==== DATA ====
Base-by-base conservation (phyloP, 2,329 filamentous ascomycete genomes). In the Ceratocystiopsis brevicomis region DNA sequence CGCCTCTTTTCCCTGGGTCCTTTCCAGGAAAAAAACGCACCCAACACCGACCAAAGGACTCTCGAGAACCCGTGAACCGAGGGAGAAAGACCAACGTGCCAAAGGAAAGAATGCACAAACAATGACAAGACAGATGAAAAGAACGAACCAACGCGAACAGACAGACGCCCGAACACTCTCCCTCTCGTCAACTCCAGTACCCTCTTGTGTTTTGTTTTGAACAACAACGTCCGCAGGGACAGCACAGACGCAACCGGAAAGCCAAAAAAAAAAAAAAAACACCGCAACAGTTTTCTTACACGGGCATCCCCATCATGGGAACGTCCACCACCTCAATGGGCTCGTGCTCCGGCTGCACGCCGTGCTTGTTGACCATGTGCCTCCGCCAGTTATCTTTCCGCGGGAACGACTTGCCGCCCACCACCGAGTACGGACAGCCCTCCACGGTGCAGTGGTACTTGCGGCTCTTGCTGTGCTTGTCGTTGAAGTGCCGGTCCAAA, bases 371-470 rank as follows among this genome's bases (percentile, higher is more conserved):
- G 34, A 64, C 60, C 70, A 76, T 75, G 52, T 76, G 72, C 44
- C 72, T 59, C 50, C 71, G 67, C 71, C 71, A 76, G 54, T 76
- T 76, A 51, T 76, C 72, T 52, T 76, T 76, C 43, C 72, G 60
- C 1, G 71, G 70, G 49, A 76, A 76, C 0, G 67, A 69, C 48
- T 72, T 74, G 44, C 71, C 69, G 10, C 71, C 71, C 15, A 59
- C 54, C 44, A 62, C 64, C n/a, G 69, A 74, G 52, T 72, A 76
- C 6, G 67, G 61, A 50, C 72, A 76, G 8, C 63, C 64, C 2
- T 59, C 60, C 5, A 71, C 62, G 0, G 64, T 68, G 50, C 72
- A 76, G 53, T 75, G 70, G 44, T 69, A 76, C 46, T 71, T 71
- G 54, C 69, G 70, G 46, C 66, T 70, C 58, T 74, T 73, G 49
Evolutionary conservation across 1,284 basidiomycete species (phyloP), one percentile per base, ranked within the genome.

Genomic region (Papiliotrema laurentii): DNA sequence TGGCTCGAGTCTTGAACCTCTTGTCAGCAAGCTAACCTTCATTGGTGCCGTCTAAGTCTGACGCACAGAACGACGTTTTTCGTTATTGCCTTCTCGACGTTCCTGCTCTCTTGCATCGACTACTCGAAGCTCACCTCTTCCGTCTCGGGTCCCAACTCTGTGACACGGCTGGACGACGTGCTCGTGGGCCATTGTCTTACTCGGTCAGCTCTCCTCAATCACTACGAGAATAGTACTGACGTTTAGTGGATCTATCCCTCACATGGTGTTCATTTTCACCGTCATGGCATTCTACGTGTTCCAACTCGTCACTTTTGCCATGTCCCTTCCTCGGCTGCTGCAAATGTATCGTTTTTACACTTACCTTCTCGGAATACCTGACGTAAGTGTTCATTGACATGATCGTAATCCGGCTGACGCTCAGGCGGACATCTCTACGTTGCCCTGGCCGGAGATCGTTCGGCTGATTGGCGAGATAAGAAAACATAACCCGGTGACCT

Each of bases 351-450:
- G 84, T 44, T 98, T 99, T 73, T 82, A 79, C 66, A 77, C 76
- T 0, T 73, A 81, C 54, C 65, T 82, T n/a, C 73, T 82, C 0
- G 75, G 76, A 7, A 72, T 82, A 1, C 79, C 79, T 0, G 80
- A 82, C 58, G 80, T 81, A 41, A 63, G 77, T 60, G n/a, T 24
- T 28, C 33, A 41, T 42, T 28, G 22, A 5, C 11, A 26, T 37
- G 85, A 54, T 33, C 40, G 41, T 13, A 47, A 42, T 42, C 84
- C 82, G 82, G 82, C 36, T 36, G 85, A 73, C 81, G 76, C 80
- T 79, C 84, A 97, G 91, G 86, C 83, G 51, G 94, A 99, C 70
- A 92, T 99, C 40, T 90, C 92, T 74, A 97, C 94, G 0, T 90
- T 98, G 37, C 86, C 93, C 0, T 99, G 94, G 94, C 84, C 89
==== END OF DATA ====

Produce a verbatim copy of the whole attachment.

Base-by-base conservation (phyloP, 2,329 filamentous ascomycete genomes). In the Ceratocystiopsis brevicomis region DNA sequence CGCCTCTTTTCCCTGGGTCCTTTCCAGGAAAAAAACGCACCCAACACCGACCAAAGGACTCTCGAGAACCCGTGAACCGAGGGAGAAAGACCAACGTGCCAAAGGAAAGAATGCACAAACAATGACAAGACAGATGAAAAGAACGAACCAACGCGAACAGACAGACGCCCGAACACTCTCCCTCTCGTCAACTCCAGTACCCTCTTGTGTTTTGTTTTGAACAACAACGTCCGCAGGGACAGCACAGACGCAACCGGAAAGCCAAAAAAAAAAAAAAAACACCGCAACAGTTTTCTTACACGGGCATCCCCATCATGGGAACGTCCACCACCTCAATGGGCTCGTGCTCCGGCTGCACGCCGTGCTTGTTGACCATGTGCCTCCGCCAGTTATCTTTCCGCGGGAACGACTTGCCGCCCACCACCGAGTACGGACAGCCCTCCACGGTGCAGTGGTACTTGCGGCTCTTGCTGTGCTTGTCGTTGAAGTGCCGGTCCAAA, bases 371-470 rank as follows among this genome's bases (percentile, higher is more conserved):
- G 34, A 64, C 60, C 70, A 76, T 75, G 52, T 76, G 72, C 44
- C 72, T 59, C 50, C 71, G 67, C 71, C 71, A 76, G 54, T 76
- T 76, A 51, T 76, C 72, T 52, T 76, T 76, C 43, C 72, G 60
- C 1, G 71, G 70, G 49, A 76, A 76, C 0, G 67, A 69, C 48
- T 72, T 74, G 44, C 71, C 69, G 10, C 71, C 71, C 15, A 59
- C 54, C 44, A 62, C 64, C n/a, G 69, A 74, G 52, T 72, A 76
- C 6, G 67, G 61, A 50, C 72, A 76, G 8, C 63, C 64, C 2
- T 59, C 60, C 5, A 71, C 62, G 0, G 64, T 68, G 50, C 72
- A 76, G 53, T 75, G 70, G 44, T 69, A 76, C 46, T 71, T 71
- G 54, C 69, G 70, G 46, C 66, T 70, C 58, T 74, T 73, G 49
Evolutionary conservation across 1,284 basidiomycete species (phyloP), one percentile per base, ranked within the genome.

Genomic region (Papiliotrema laurentii): DNA sequence TGGCTCGAGTCTTGAACCTCTTGTCAGCAAGCTAACCTTCATTGGTGCCGTCTAAGTCTGACGCACAGAACGACGTTTTTCGTTATTGCCTTCTCGACGTTCCTGCTCTCTTGCATCGACTACTCGAAGCTCACCTCTTCCGTCTCGGGTCCCAACTCTGTGACACGGCTGGACGACGTGCTCGTGGGCCATTGTCTTACTCGGTCAGCTCTCCTCAATCACTACGAGAATAGTACTGACGTTTAGTGGATCTATCCCTCACATGGTGTTCATTTTCACCGTCATGGCATTCTACGTGTTCCAACTCGTCACTTTTGCCATGTCCCTTCCTCGGCTGCTGCAAATGTATCGTTTTTACACTTACCTTCTCGGAATACCTGACGTAAGTGTTCATTGACATGATCGTAATCCGGCTGACGCTCAGGCGGACATCTCTACGTTGCCCTGGCCGGAGATCGTTCGGCTGATTGGCGAGATAAGAAAACATAACCCGGTGACCT

Each of bases 351-450:
- G 84, T 44, T 98, T 99, T 73, T 82, A 79, C 66, A 77, C 76
- T 0, T 73, A 81, C 54, C 65, T 82, T n/a, C 73, T 82, C 0
- G 75, G 76, A 7, A 72, T 82, A 1, C 79, C 79, T 0, G 80
- A 82, C 58, G 80, T 81, A 41, A 63, G 77, T 60, G n/a, T 24
- T 28, C 33, A 41, T 42, T 28, G 22, A 5, C 11, A 26, T 37
- G 85, A 54, T 33, C 40, G 41, T 13, A 47, A 42, T 42, C 84
- C 82, G 82, G 82, C 36, T 36, G 85, A 73, C 81, G 76, C 80
- T 79, C 84, A 97, G 91, G 86, C 83, G 51, G 94, A 99, C 70
- A 92, T 99, C 40, T 90, C 92, T 74, A 97, C 94, G 0, T 90
- T 98, G 37, C 86, C 93, C 0, T 99, G 94, G 94, C 84, C 89